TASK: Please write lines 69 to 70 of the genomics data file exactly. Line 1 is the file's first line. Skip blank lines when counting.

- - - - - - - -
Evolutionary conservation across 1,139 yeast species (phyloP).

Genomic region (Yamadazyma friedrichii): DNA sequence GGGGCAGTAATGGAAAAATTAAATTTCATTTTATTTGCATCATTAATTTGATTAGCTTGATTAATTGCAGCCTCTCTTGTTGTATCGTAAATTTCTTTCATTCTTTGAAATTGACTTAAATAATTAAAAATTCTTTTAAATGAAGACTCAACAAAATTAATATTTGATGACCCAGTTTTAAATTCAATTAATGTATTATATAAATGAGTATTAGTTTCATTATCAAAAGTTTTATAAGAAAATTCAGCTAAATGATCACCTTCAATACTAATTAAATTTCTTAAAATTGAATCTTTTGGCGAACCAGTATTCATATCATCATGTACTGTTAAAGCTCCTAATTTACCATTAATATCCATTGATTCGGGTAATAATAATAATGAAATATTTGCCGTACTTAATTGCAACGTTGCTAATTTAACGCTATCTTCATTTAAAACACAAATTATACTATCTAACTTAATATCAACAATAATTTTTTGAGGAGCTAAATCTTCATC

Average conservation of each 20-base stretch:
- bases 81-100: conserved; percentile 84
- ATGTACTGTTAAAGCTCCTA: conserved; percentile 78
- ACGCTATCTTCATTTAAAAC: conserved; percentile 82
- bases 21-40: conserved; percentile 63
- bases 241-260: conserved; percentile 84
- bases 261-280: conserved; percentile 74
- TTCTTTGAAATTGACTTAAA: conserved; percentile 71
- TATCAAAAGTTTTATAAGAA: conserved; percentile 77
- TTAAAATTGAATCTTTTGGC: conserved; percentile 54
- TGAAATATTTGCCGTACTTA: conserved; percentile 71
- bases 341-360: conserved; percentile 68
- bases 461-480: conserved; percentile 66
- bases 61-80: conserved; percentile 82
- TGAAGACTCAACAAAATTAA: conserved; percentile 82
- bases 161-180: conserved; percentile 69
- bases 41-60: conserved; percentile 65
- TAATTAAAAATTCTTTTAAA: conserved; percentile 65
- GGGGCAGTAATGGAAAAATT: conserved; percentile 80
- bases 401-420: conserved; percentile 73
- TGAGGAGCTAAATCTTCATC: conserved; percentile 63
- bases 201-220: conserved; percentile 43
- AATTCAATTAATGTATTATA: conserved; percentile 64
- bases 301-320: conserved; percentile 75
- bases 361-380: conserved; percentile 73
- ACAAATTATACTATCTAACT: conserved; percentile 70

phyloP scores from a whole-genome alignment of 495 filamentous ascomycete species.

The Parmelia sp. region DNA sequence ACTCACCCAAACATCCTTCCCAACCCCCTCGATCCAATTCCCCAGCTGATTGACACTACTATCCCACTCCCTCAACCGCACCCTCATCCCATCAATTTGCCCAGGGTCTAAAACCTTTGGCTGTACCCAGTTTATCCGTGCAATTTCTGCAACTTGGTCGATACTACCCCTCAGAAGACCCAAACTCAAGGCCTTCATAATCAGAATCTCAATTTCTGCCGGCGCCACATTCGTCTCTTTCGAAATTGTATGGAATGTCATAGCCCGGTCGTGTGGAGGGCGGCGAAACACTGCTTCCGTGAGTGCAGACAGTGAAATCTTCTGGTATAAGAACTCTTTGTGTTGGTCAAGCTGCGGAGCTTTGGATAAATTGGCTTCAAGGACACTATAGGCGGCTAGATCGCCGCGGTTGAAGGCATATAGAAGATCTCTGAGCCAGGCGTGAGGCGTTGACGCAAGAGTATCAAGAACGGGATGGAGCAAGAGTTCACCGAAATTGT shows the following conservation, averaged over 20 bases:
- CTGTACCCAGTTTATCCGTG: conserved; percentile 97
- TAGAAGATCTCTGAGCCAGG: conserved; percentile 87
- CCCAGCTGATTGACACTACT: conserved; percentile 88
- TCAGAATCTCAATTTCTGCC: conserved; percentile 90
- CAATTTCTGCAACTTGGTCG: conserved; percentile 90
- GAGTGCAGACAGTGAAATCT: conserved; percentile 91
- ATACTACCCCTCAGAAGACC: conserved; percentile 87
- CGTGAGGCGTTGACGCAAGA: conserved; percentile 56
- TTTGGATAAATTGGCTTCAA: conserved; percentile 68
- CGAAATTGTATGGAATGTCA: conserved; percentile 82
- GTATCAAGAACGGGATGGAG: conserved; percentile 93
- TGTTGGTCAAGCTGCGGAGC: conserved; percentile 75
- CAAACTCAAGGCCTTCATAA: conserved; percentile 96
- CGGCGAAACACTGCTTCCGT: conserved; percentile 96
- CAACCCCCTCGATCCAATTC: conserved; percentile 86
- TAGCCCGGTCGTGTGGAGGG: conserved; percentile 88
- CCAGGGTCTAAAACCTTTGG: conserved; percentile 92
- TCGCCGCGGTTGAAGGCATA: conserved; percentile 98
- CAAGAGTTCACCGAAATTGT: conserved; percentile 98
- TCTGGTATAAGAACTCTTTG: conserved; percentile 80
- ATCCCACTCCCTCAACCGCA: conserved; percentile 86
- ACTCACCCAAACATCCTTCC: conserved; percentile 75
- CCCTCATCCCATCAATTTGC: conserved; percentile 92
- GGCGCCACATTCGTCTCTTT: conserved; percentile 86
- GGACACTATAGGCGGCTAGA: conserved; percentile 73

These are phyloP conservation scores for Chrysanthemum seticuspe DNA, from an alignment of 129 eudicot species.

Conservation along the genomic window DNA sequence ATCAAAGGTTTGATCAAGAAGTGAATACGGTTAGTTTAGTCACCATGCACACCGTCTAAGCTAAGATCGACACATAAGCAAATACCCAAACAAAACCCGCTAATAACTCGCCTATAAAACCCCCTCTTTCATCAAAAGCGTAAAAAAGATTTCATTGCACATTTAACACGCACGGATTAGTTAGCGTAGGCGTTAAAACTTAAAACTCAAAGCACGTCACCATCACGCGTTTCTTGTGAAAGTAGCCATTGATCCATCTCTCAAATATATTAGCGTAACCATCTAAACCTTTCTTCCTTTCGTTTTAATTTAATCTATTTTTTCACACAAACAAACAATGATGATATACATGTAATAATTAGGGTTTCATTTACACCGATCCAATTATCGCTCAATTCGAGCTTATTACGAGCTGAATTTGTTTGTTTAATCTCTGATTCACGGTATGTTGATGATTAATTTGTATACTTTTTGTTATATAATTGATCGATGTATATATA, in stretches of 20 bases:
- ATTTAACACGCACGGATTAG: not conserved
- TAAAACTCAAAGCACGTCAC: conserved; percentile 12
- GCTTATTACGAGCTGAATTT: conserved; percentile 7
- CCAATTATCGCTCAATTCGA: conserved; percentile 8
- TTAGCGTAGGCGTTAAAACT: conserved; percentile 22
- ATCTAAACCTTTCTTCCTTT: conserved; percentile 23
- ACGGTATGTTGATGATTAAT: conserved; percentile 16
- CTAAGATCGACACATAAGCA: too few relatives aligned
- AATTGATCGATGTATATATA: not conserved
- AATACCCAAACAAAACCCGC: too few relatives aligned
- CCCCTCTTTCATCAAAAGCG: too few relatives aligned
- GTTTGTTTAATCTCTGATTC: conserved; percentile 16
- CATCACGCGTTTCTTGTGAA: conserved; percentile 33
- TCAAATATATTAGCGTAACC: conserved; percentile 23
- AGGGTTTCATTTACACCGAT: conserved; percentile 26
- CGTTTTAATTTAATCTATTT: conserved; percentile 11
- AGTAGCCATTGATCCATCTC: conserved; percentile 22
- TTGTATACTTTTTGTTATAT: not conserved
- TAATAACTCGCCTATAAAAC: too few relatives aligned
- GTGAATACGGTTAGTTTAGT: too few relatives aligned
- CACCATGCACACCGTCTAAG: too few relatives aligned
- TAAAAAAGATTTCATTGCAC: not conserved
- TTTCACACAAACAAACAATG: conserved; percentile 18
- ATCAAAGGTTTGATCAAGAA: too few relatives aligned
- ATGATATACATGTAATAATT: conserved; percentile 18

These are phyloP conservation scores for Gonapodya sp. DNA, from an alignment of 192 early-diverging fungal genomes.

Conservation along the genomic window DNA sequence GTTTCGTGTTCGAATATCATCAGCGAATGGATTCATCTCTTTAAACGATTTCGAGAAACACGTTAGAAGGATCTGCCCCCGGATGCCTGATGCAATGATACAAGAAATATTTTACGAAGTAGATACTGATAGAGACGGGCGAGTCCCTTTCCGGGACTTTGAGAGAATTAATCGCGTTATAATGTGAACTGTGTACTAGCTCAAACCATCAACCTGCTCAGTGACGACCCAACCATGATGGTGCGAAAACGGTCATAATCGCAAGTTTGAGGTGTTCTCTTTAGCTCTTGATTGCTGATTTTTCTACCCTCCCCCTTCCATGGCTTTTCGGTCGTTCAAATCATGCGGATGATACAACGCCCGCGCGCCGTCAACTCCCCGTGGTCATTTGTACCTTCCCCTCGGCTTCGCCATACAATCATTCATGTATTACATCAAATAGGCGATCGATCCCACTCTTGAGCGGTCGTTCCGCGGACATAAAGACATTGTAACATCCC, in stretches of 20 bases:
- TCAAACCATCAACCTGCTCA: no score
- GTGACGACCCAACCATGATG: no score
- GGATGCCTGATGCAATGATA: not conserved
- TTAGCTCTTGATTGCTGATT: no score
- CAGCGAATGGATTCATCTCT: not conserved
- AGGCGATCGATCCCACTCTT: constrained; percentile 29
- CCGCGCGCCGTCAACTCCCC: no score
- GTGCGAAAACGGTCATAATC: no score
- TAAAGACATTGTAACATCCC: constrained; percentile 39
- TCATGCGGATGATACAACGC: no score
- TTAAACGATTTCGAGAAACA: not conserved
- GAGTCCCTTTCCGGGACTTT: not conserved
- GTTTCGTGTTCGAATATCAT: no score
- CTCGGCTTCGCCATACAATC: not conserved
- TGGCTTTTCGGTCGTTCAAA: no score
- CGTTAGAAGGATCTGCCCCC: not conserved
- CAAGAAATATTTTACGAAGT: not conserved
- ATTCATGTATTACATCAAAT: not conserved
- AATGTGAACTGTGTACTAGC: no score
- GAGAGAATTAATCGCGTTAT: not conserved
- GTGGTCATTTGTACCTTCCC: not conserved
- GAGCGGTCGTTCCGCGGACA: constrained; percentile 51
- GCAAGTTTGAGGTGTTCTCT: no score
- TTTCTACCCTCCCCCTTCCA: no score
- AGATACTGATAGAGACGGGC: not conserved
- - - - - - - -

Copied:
- GTTTGTTTAATCTCTGATTC: conserved; percentile 16
- CATCACGCGTTTCTTGTGAA: conserved; percentile 33